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A space telescope observes a long-known star

A space telescope observes a long-known star

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Left: The star-forming region Rho Ophiuchi, imaged using NASA's Spitzer space telescope. In the middle is the WL20 area. Right: An artist's impression of the binary star system WL20S, surrounded by dust disks and jets. © US NSF/NSF NRAO/B. Saxton. NASA/JPL-Caltech/Harvard-Smithsonian CfA

A research team thinks they know the star well, and they're sorely mistaken. The James Webb Space Telescope reveals a big surprise.

WASHINGTON, D.C. – The star WL 20S is part of a young group of stars called WL 20 that has been closely studied using at least five telescopes since the 1970s. “After studying this source for decades, we thought we knew it pretty well,” says astronomer Marie Barsoni, lead author of a new study on WL 20S. The James Webb Space Telescope (JWST) was used in the investigation, and the research team was surprised by an unexpected discovery.

The star WL 20S is not just a single star, but an entire binary star system that formed about two to four million years ago, the JWST MIRI instrument shows. “Our jaws dropped,” Barsone recalls. NASA announcement. “If it wasn't for MIRI we wouldn't have known it was two stars. This is really amazing. It's like having completely new eyes.” The result was presented at the 244th meeting of the American Astronomical Society on June 12.

One of the stars in the system appears to be much younger than the others

“What we discovered was absolutely wild,” Barsone says in one of them. notice National Radio Astronomy Observatory. “We have known about the WL 20 star system for a long time. “But what we noticed was that one of the stars in this system appeared much younger than the others.”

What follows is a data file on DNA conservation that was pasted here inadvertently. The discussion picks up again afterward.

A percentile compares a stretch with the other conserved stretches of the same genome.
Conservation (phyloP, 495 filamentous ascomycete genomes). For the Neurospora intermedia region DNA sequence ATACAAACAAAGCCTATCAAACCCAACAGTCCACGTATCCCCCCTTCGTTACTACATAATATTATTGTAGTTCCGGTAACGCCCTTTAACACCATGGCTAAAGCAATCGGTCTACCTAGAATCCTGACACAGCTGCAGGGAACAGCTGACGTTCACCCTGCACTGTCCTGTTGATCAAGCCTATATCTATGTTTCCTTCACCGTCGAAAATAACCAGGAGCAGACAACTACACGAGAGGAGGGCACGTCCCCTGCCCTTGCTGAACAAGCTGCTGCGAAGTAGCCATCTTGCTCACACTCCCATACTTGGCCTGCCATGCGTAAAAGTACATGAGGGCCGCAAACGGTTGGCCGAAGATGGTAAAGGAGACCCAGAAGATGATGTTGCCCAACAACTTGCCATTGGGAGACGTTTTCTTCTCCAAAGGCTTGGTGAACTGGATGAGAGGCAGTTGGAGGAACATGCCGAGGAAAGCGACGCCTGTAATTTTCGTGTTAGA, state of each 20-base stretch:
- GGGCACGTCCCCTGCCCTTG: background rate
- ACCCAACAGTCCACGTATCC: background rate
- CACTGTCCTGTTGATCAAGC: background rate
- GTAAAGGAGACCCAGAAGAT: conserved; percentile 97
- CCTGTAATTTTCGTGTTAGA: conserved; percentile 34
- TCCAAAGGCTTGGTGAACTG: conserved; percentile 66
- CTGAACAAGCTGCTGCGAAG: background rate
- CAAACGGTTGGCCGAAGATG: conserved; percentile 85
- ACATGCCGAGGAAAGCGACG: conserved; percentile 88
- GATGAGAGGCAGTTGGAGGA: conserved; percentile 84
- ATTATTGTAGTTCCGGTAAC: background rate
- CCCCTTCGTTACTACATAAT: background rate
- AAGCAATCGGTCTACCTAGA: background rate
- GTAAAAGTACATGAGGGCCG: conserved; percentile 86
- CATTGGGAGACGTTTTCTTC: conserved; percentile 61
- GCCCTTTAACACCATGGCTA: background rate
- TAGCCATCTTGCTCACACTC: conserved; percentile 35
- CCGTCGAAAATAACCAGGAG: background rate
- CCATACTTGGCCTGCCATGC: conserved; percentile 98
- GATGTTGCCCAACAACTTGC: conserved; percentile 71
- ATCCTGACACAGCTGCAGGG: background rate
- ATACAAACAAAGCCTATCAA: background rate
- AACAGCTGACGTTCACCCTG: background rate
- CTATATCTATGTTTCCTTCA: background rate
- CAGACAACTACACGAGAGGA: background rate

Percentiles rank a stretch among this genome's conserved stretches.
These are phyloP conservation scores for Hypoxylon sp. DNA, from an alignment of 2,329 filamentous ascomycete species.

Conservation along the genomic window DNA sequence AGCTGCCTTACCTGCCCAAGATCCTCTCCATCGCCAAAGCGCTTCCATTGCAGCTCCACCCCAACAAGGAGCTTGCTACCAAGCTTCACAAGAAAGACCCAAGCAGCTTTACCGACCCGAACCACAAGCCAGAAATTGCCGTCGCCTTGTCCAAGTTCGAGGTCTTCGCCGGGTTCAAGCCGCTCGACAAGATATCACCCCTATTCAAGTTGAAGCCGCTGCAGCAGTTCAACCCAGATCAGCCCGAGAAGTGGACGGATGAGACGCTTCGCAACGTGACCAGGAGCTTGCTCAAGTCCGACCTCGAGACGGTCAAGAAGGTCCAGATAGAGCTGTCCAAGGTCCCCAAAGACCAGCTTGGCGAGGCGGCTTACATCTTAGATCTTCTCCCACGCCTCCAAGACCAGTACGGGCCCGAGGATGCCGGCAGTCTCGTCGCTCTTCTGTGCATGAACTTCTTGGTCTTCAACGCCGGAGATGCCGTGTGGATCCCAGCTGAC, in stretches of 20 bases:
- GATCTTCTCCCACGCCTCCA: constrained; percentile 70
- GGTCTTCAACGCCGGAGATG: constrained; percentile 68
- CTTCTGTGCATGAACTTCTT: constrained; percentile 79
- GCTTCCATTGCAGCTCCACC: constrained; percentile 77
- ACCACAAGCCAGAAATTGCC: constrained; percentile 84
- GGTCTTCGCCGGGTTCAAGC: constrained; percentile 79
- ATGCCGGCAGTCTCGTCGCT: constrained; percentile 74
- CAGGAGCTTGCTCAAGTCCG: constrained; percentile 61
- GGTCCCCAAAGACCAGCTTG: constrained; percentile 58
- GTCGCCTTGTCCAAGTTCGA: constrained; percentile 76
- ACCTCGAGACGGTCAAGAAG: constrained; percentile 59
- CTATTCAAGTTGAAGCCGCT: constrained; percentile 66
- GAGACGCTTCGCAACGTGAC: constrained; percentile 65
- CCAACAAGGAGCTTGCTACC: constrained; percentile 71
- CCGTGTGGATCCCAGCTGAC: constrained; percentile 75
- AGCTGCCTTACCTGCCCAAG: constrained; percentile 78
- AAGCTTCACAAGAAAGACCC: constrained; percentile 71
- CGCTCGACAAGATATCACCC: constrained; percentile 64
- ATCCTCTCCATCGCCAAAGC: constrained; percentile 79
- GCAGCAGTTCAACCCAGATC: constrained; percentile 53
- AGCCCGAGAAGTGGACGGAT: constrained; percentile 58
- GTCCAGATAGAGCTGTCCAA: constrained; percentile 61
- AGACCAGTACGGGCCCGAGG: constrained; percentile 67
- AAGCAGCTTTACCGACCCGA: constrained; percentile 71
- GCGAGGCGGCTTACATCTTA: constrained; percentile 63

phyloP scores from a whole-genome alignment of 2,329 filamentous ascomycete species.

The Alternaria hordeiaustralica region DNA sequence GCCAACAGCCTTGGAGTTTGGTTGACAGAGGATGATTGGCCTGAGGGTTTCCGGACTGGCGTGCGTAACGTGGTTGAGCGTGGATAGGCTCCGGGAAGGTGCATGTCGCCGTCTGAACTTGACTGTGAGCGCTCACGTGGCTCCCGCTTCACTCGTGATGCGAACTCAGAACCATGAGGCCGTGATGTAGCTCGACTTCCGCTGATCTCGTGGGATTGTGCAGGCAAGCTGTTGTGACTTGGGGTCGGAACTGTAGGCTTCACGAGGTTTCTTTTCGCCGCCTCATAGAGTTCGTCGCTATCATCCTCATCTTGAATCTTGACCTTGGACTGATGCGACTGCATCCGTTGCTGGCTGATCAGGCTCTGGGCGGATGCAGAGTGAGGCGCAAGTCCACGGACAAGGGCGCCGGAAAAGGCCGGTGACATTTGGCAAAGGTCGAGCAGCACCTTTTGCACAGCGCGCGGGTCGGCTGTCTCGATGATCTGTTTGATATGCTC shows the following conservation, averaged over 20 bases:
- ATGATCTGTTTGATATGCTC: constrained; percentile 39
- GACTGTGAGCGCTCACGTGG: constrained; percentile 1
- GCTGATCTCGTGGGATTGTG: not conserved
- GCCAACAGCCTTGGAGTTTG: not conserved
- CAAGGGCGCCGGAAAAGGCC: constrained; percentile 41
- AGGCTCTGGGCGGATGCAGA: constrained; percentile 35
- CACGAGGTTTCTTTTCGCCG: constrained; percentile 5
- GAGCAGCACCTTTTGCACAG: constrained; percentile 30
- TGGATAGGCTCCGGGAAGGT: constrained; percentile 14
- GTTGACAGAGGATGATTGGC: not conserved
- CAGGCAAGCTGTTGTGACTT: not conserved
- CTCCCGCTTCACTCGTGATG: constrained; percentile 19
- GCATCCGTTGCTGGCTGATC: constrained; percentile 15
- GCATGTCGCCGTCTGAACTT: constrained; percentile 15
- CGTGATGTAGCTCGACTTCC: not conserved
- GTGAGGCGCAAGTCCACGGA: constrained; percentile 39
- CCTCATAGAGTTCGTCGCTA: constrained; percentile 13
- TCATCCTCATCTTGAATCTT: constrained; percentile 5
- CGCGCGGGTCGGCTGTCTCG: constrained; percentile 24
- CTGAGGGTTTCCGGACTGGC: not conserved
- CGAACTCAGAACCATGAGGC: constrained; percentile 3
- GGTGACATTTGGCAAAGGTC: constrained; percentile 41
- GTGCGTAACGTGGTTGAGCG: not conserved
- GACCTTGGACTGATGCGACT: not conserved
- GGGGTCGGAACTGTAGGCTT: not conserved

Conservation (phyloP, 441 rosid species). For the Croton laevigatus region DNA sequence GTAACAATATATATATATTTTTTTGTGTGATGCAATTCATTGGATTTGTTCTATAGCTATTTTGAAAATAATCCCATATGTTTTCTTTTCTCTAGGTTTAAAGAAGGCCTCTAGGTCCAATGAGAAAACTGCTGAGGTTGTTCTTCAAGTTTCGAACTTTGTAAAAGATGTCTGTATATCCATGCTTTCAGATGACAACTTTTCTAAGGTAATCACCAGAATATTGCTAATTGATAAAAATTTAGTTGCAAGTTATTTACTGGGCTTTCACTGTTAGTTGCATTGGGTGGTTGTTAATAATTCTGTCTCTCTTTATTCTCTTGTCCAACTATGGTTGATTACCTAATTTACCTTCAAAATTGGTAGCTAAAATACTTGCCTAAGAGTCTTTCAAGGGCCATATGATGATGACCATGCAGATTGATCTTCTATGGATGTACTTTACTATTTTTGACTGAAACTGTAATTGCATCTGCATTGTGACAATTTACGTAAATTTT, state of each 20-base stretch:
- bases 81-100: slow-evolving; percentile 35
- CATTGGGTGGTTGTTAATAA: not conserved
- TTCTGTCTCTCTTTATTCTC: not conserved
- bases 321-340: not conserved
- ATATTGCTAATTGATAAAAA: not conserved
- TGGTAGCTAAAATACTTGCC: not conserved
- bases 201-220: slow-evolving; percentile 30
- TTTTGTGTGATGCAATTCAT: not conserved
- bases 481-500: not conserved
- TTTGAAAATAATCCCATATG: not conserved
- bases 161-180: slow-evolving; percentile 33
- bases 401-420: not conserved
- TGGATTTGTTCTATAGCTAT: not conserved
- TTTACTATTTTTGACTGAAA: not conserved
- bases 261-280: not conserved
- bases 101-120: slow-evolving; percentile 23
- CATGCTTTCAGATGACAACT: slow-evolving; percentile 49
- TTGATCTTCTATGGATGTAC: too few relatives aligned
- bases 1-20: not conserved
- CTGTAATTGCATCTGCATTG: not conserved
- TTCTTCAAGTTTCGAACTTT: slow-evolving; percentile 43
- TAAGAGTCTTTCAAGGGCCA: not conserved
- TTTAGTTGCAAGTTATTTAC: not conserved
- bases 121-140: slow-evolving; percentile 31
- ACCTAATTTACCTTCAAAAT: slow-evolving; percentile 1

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Additional observations from the ALMA telescope in Chile confirmed the new discovery. “Using MIRI and ALMA, we saw that this star was actually two stars next to each other. “Each of these stars was surrounded by a disk, and each disk was emitting rays parallel to the other,” Barsoni explains. Disks of gas and dust around the stars could indicate that Planets form in these disks.

“The power of these two telescopes together is truly incredible.”

“The power of these two telescopes together is truly incredible,” confirms Mike Ressler, co-author of the study. “If we had not seen that there were two stars, the ALMA results would have looked like a single disk with a gap in the middle. Instead, we now have new data about two stars passing through At a critical stage in their lives.

The fact that the research team made this discovery was just a big coincidence, explains Ressler. He had some time left to observe the James Webb Space Telescope, and decided to observe WL 20 – a star system he had been studying for nearly 30 years. “We were very lucky with what we found and the results were amazing.”

WL 20S is located in the Rho Ophiuchi star-forming region

WL 20 is located in the well-studied Rho Ophiuchi star-forming region, about 400 light-years from Earth. The region is surrounded by dense clouds of gas and dust that block most visible light. However, the James Webb Space Telescope can detect infrared light penetrating these layers. MIRI detects the longest infrared wavelengths of all the instruments on board the telescope and is therefore particularly suitable for looking at obscure star-forming regions such as WL 20.

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Radio waves, which can also pass through dust, have different properties than infrared light. The disks of gas and dust around the two stars in WL 20S emit light in a range astronomers call sub-millimeter. These wavelengths also penetrate the surrounding gas clouds and have been observed by ALMA.

Stars have passed their initial stage of formation

ALMA can also observe clouds of residual material around young stars. These clouds are made up of entire molecules, such as carbon monoxide, that emit light at these longer wavelengths. The absence of these clouds in ALMA observations indicates that the stars have passed the initial stage of formation. “It's surprising that this region still has so much to learn about the life cycle of stars,” Ressler adds. I'm excited to see what “Webb” reveals. (unpaid bill)